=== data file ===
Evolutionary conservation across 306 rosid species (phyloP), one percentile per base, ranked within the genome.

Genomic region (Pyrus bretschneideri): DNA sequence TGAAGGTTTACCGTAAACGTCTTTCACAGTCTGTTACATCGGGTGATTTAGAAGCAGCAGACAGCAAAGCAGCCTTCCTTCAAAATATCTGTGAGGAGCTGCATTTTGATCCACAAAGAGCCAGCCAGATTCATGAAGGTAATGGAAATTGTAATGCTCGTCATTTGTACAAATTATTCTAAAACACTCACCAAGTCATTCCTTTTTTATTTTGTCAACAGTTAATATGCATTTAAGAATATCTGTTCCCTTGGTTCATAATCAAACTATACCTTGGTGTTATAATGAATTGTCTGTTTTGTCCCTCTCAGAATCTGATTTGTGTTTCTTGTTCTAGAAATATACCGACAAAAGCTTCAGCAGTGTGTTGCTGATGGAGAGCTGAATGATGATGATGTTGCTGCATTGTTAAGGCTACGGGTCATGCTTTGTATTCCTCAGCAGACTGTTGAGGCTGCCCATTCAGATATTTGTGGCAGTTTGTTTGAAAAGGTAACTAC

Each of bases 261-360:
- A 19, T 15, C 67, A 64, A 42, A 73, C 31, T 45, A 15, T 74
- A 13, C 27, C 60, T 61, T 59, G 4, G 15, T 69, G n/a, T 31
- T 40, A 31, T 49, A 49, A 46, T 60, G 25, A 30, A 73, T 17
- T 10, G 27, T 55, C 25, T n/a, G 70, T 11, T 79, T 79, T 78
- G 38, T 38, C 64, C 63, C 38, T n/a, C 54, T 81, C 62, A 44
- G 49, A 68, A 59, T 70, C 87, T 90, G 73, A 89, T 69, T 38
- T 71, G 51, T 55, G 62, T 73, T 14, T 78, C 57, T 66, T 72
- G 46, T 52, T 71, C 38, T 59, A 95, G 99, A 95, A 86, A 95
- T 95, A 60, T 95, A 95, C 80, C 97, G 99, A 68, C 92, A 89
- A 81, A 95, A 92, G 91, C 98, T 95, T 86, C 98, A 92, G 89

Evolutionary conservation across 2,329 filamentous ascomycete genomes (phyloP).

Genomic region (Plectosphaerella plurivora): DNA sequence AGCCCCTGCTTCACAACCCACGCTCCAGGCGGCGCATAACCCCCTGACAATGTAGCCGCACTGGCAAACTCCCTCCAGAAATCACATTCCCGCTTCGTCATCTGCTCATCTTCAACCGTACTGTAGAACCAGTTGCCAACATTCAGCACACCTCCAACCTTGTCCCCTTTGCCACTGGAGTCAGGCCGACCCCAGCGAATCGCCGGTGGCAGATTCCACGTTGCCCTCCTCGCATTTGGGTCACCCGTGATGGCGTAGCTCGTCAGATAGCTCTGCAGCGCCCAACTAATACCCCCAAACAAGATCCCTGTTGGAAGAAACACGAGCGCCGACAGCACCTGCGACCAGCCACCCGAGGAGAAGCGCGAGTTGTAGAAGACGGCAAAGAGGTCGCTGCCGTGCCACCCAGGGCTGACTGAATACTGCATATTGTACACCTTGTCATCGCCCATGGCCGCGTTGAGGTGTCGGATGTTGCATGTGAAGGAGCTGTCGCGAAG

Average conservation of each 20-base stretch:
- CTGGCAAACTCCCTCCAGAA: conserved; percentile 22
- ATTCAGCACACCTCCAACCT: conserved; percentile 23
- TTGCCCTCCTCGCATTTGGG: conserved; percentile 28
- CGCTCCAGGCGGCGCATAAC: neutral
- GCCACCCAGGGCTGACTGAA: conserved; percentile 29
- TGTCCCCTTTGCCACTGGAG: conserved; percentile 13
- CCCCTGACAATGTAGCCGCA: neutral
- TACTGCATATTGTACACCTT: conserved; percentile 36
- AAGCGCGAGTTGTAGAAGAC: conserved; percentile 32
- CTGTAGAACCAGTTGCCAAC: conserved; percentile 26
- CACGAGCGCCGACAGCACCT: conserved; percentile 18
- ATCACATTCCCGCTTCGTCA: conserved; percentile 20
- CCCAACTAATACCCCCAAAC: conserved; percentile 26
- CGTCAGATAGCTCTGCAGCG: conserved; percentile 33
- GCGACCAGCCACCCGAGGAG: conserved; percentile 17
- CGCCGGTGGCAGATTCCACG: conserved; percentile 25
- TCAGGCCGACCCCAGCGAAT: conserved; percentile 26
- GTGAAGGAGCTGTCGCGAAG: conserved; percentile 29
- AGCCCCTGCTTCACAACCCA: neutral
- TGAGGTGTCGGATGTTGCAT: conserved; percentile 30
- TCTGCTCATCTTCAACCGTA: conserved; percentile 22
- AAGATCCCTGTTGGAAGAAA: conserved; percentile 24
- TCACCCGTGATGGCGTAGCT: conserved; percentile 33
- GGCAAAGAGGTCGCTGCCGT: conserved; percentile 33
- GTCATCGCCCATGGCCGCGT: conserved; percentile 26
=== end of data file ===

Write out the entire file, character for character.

Evolutionary conservation across 306 rosid species (phyloP), one percentile per base, ranked within the genome.

Genomic region (Pyrus bretschneideri): DNA sequence TGAAGGTTTACCGTAAACGTCTTTCACAGTCTGTTACATCGGGTGATTTAGAAGCAGCAGACAGCAAAGCAGCCTTCCTTCAAAATATCTGTGAGGAGCTGCATTTTGATCCACAAAGAGCCAGCCAGATTCATGAAGGTAATGGAAATTGTAATGCTCGTCATTTGTACAAATTATTCTAAAACACTCACCAAGTCATTCCTTTTTTATTTTGTCAACAGTTAATATGCATTTAAGAATATCTGTTCCCTTGGTTCATAATCAAACTATACCTTGGTGTTATAATGAATTGTCTGTTTTGTCCCTCTCAGAATCTGATTTGTGTTTCTTGTTCTAGAAATATACCGACAAAAGCTTCAGCAGTGTGTTGCTGATGGAGAGCTGAATGATGATGATGTTGCTGCATTGTTAAGGCTACGGGTCATGCTTTGTATTCCTCAGCAGACTGTTGAGGCTGCCCATTCAGATATTTGTGGCAGTTTGTTTGAAAAGGTAACTAC

Each of bases 261-360:
- A 19, T 15, C 67, A 64, A 42, A 73, C 31, T 45, A 15, T 74
- A 13, C 27, C 60, T 61, T 59, G 4, G 15, T 69, G n/a, T 31
- T 40, A 31, T 49, A 49, A 46, T 60, G 25, A 30, A 73, T 17
- T 10, G 27, T 55, C 25, T n/a, G 70, T 11, T 79, T 79, T 78
- G 38, T 38, C 64, C 63, C 38, T n/a, C 54, T 81, C 62, A 44
- G 49, A 68, A 59, T 70, C 87, T 90, G 73, A 89, T 69, T 38
- T 71, G 51, T 55, G 62, T 73, T 14, T 78, C 57, T 66, T 72
- G 46, T 52, T 71, C 38, T 59, A 95, G 99, A 95, A 86, A 95
- T 95, A 60, T 95, A 95, C 80, C 97, G 99, A 68, C 92, A 89
- A 81, A 95, A 92, G 91, C 98, T 95, T 86, C 98, A 92, G 89

Evolutionary conservation across 2,329 filamentous ascomycete genomes (phyloP).

Genomic region (Plectosphaerella plurivora): DNA sequence AGCCCCTGCTTCACAACCCACGCTCCAGGCGGCGCATAACCCCCTGACAATGTAGCCGCACTGGCAAACTCCCTCCAGAAATCACATTCCCGCTTCGTCATCTGCTCATCTTCAACCGTACTGTAGAACCAGTTGCCAACATTCAGCACACCTCCAACCTTGTCCCCTTTGCCACTGGAGTCAGGCCGACCCCAGCGAATCGCCGGTGGCAGATTCCACGTTGCCCTCCTCGCATTTGGGTCACCCGTGATGGCGTAGCTCGTCAGATAGCTCTGCAGCGCCCAACTAATACCCCCAAACAAGATCCCTGTTGGAAGAAACACGAGCGCCGACAGCACCTGCGACCAGCCACCCGAGGAGAAGCGCGAGTTGTAGAAGACGGCAAAGAGGTCGCTGCCGTGCCACCCAGGGCTGACTGAATACTGCATATTGTACACCTTGTCATCGCCCATGGCCGCGTTGAGGTGTCGGATGTTGCATGTGAAGGAGCTGTCGCGAAG

Average conservation of each 20-base stretch:
- CTGGCAAACTCCCTCCAGAA: conserved; percentile 22
- ATTCAGCACACCTCCAACCT: conserved; percentile 23
- TTGCCCTCCTCGCATTTGGG: conserved; percentile 28
- CGCTCCAGGCGGCGCATAAC: neutral
- GCCACCCAGGGCTGACTGAA: conserved; percentile 29
- TGTCCCCTTTGCCACTGGAG: conserved; percentile 13
- CCCCTGACAATGTAGCCGCA: neutral
- TACTGCATATTGTACACCTT: conserved; percentile 36
- AAGCGCGAGTTGTAGAAGAC: conserved; percentile 32
- CTGTAGAACCAGTTGCCAAC: conserved; percentile 26
- CACGAGCGCCGACAGCACCT: conserved; percentile 18
- ATCACATTCCCGCTTCGTCA: conserved; percentile 20
- CCCAACTAATACCCCCAAAC: conserved; percentile 26
- CGTCAGATAGCTCTGCAGCG: conserved; percentile 33
- GCGACCAGCCACCCGAGGAG: conserved; percentile 17
- CGCCGGTGGCAGATTCCACG: conserved; percentile 25
- TCAGGCCGACCCCAGCGAAT: conserved; percentile 26
- GTGAAGGAGCTGTCGCGAAG: conserved; percentile 29
- AGCCCCTGCTTCACAACCCA: neutral
- TGAGGTGTCGGATGTTGCAT: conserved; percentile 30
- TCTGCTCATCTTCAACCGTA: conserved; percentile 22
- AAGATCCCTGTTGGAAGAAA: conserved; percentile 24
- TCACCCGTGATGGCGTAGCT: conserved; percentile 33
- GGCAAAGAGGTCGCTGCCGT: conserved; percentile 33
- GTCATCGCCCATGGCCGCGT: conserved; percentile 26